About the Book:The Past Casts a Long Shadow. Especially When It Points to a Woman's First Love. Her name was Mary Grace until she fell in love with the French exchange student visiting her family's Nebraska farm. Franc ois renamed her "Aglaia"-after one of the beautiful Three Graces of Greek mythology-and set the seventeen-year- old girl longing for something more than her parents' simplistic life and faith. Now, fifteen years later, Aglaia works as a costume designer in Denver. Her budding success in the city's posh arts scene convinces her that she's left the nai ve farm girl far behind. But "Mary Grace" has deep roots, as Aglaia learns during a business trip to Paris. Her discovery of sensual notes that Franc ois jotted into a Bible during that long-ago fling, a silly errand imposed by her mother, and the scheming of her sophisticated mentor all conspire to create a thirst in her soul that professional success can't quench. "The Third Grace" takes you on a dual journey across oceans and time-in the footsteps of a woman torn between her rural upbringing and her search for self.
My Review: I found Third Grace to be an interesting read. I have never read a book about a Menonite before. Aglaia was a former Menonite that gives up her faith to move to Denver and become a costume designer. When things in her life start going wrong on a large scale, she begins to question her choices, and whether being a professional was more important than her faith. Aglaia decides to go to Paris to find her first love, who led her on the path from her religion so long ago.
The book is really well written and the characters are so well developed. Aglaia is a character you really feel for. The langauge is beautiful and complex, painting beautiful images in your head.
This is Christian literature. It's not overly preachy, though.
About the author:
I was first published under my maiden name, Debbie Neufeld, in my grade-school yearbook at the ripe age of nine in the form of a letter that I wrote from the viewpoint of John F. Kennedy in Heaven, just after his assassination. I mention this unremarkable poetry in tandem with my second, equally trivial, piece — a junior-high fictional narrative detailing the emotions of Adam waking up for the first time beside the newly created Eve in the Garden of Eden. Both juvenile compositions together signal a theme already emerging in my fledgling attempts: I was hooked on theology before I even hit puberty!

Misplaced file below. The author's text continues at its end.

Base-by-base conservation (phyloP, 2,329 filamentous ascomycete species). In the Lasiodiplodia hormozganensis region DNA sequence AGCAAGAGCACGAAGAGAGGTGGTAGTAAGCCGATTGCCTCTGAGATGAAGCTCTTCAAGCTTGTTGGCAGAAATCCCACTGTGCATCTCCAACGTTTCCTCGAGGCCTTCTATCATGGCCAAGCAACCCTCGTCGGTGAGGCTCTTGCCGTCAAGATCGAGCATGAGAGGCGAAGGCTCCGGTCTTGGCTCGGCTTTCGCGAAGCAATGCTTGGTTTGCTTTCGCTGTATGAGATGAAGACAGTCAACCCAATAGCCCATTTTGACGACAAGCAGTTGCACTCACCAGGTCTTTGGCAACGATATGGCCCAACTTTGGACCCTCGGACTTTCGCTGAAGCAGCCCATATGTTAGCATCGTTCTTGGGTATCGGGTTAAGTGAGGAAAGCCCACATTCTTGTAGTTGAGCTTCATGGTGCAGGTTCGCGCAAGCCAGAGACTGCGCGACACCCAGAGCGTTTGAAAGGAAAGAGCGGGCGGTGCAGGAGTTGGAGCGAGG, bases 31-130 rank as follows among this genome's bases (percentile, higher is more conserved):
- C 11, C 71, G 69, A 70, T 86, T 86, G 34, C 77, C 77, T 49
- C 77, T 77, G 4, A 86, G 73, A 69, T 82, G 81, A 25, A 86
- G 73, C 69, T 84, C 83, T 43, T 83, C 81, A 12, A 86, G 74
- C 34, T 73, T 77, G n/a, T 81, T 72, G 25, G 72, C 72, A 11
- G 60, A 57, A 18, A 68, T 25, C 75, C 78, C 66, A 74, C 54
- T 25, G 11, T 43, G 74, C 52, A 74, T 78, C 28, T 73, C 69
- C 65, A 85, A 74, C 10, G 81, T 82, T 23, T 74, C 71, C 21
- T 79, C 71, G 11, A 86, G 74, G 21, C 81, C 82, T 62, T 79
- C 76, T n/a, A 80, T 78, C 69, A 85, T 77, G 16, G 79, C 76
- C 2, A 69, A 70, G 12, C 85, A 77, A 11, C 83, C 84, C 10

I graduated with a B.A. in communications from Bethel (in St. Paul, Minnesota, just south of my childhood Canadian home of Winnipeg, Manitoba). There I was influenced by writer and teacher Alvera Mickelsen, whose wisest words to me might have been, "Don't fret about not writing if you're too busy living; it will all come out in the end."
I managed to sell a dozen or so short stories and magazine articles before completely immersing myself in a rural life of marriage, ranching, and child rearing in the Great Sand Hills of Saskatchewan. I learned to cook for branding crews of a hundred, I earned my private pilot's license, I helped round up our thousand-head cattle herd, and I homeschooled our three children through ninth grade. In my spare time, I sewed for creative release — cute baby clothes, haute couture Vogue dresses, and costumes for a local shop in town (a wizard, a princess, a little Dutch maid).
When our youngest went off to boarding school, I returned to my own education and graduated (again, summa cum laude) with an M.A. in theology from Briercrest Seminary (Saskatchewan), where my academic advisor, Dr. Bruce Hindmarsh, guided my understanding of what makes literature truly "Christian." Over the span of these many years, Bible expositor Dr. Grant C. Richison has provided my richest education: a founded belief in the verbal and plenary inspiration of the infallible, inerrant Word of God.
Today I live with my husband, Gerrit, on the banks of a lovely creek in the rolling hills of southern Alberta near the city of Medicine Hat, a stone's throw from the Montana border. I'm allergic to cats, but we do offer hospitality to a great assortment of wildlife as well as to a Texas Longhorn steer; Bonehead peers suspiciously over the fence at me as I soak in my hot tub on foggy spring mornings. Our grown kids — Tyler, Meghan, and Challis — visit often, and I prepare roast beef, and make lattes for them with the espresso machine they gave me for my birthday. I'm associated with several writers' groups (including ACFW, TWG, TWUC) and am involved in our local church. I take to the road several times a year to speak at women's functions, always ready to return home again to my babbling brook — to sit and sip chai as I write and research, read and edit. But I also love to travel internationally and confuse the locals with my smattering of foreign phrases; I've visited thirty countries on five continents so far and have offended the ears of Japanese, French, and Spanish alike with corresponding gusto. (I've been told, however, that my English is quite good.)
My little stories are only as original as my research and imagination. That is, there's nothing truly new under the sun. As I say in my very first blog posting, I love listening to the proclamation of the King in His Word. I don't fancy my writings to be inspired, but just an attempt at retelling timeless truths written first by God Himself, the Author with authority to direct our steps. My heart echoes Job's longing (19:23-25): "Oh, that my words were recorded, that they were written on a scroll . . . I know that my Redeemer lives!"